first the black women to train and qualify as a nurse in the Eastern Cape, community health worker, Chief
Sister Dora Nginza was affectionately known as the “Mother of New Brighton” as a result of her commitment to helping the sick and downtrodden and adopting homeless children. She laid the foundation of health services in New Brighton location, Port Elizabeth, Eastern Cape.
Sister Nginza was born Dora Jacobs in Cradock, Eastern Cape on a farm called Baviaanspoort on 17 October 1891. She enrolled at the Victoria Hospital in Lovedale near Alice, Eastern Cape after completing her secondary education in 1915. Four years later she left Lovedale where she had trained under Dr Neil MacVicar. She was among the first the black women to train and qualify as a nurse at Victoria Hospital.
Sister Nginza started working on 1 November 1919 and was the first district nurse to practice in New Brighton. She started working in a simple house that served as a makeshift hospital with only six stretchers, provided by the government. Not only did she perform nursing duties, sister Nginza also served as the midwife, cook and cleaner. Her job included looking after the New Brighton population which numbered around 7 000 at the time.
In 1923 she married Chief Henry Nginza and in the same year was transferred to the Port Elizabeth Health Department as a senior nursing sister. When her husband died in the early1940s, a new headman had to be found. The Paramount Chief of the Ama-Rarabe, Archibald Velile Sandile, bestowed the chieftainship on her. Until her death, she remained a representative of the Eastern Cape Urban Area conferring and deliberating with males on civic matters.
As a tribute to her years of service, she was presented with a gold wristwatch by the New York Council of African Affairs in 1951 She was the first African woman to receive the award, annually allocated to people who did public work that benefited African people.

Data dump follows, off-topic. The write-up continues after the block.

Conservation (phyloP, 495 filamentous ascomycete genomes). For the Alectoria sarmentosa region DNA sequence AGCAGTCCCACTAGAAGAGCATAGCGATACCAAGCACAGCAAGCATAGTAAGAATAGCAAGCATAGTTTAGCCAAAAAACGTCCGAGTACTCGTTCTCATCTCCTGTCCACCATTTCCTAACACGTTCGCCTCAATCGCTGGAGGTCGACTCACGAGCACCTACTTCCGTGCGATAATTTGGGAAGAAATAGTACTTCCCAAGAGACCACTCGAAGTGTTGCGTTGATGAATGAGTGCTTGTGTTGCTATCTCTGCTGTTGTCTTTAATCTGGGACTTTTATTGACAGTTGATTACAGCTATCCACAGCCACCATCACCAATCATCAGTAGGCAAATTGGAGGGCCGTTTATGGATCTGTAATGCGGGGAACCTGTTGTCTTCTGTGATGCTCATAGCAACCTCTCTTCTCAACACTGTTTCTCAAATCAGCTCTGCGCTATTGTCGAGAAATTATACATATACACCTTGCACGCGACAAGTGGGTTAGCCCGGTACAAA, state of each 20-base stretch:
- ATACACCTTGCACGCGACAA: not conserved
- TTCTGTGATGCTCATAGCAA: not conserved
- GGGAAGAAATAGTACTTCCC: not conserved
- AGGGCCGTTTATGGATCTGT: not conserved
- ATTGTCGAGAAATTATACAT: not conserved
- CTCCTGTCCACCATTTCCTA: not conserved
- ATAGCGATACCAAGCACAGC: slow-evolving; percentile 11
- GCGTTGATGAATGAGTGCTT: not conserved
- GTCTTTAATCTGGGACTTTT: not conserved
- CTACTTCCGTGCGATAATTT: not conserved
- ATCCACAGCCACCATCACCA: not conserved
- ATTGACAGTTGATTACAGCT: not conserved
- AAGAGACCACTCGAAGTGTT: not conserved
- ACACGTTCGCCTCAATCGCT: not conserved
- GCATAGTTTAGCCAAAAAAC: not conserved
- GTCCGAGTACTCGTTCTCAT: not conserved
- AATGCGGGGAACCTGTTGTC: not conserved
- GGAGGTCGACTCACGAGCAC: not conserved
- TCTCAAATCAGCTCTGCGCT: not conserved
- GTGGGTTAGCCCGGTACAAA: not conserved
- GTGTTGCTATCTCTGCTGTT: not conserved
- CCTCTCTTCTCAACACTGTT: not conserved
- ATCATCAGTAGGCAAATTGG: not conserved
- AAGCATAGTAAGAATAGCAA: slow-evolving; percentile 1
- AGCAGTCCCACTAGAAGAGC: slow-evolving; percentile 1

In 1954, the Mayor of Port Elizabeth, Louis Dubb, presented her with a silver tray as a token of Port Elizabeth’s appreciation for Sister Nginza’s faithful service to the residents of New Brighton.
Sister Nginza retired in 1954 after 35 years of dedicated and devoted nursing service, leaving the New Brighton clinic with a staff of 25 registered nurses to provide community health services. After her retirement, she continued her social responsibilities in New Brighton. One of these was a request for her to organise the wedding of Prince Mxolisi Sandile, son of the Xhosa Paramount Chief to the daughter of the Pondo Paramount Chief.
Sister Nginza died in June 1966 at Livingstone Hospital after a short illness at the age of 75. She was laid to rest next to her husband in New Brighton cemetery, until a welfare organization known as Friends of Dora Nginza raised concerns about the state of her grave in the dilapidated cemetery.
The remains of Sister Nginza and her husband Henry Nginza are interred in the grounds of the Dora Nginza Hospital in Zwide Township, Port Elizabeth.
Sister Dora Nginza also has a street and a hall in New Brighton named after her.
• Mapapu N. (2017). A short biography of Sister Dora Nginza of New Brighton – Available at https://drive.google.com/file/d/0B7AOQkRVwgnMenVwOHdUaU9NRDg/view online. Accessed on 18 August 2017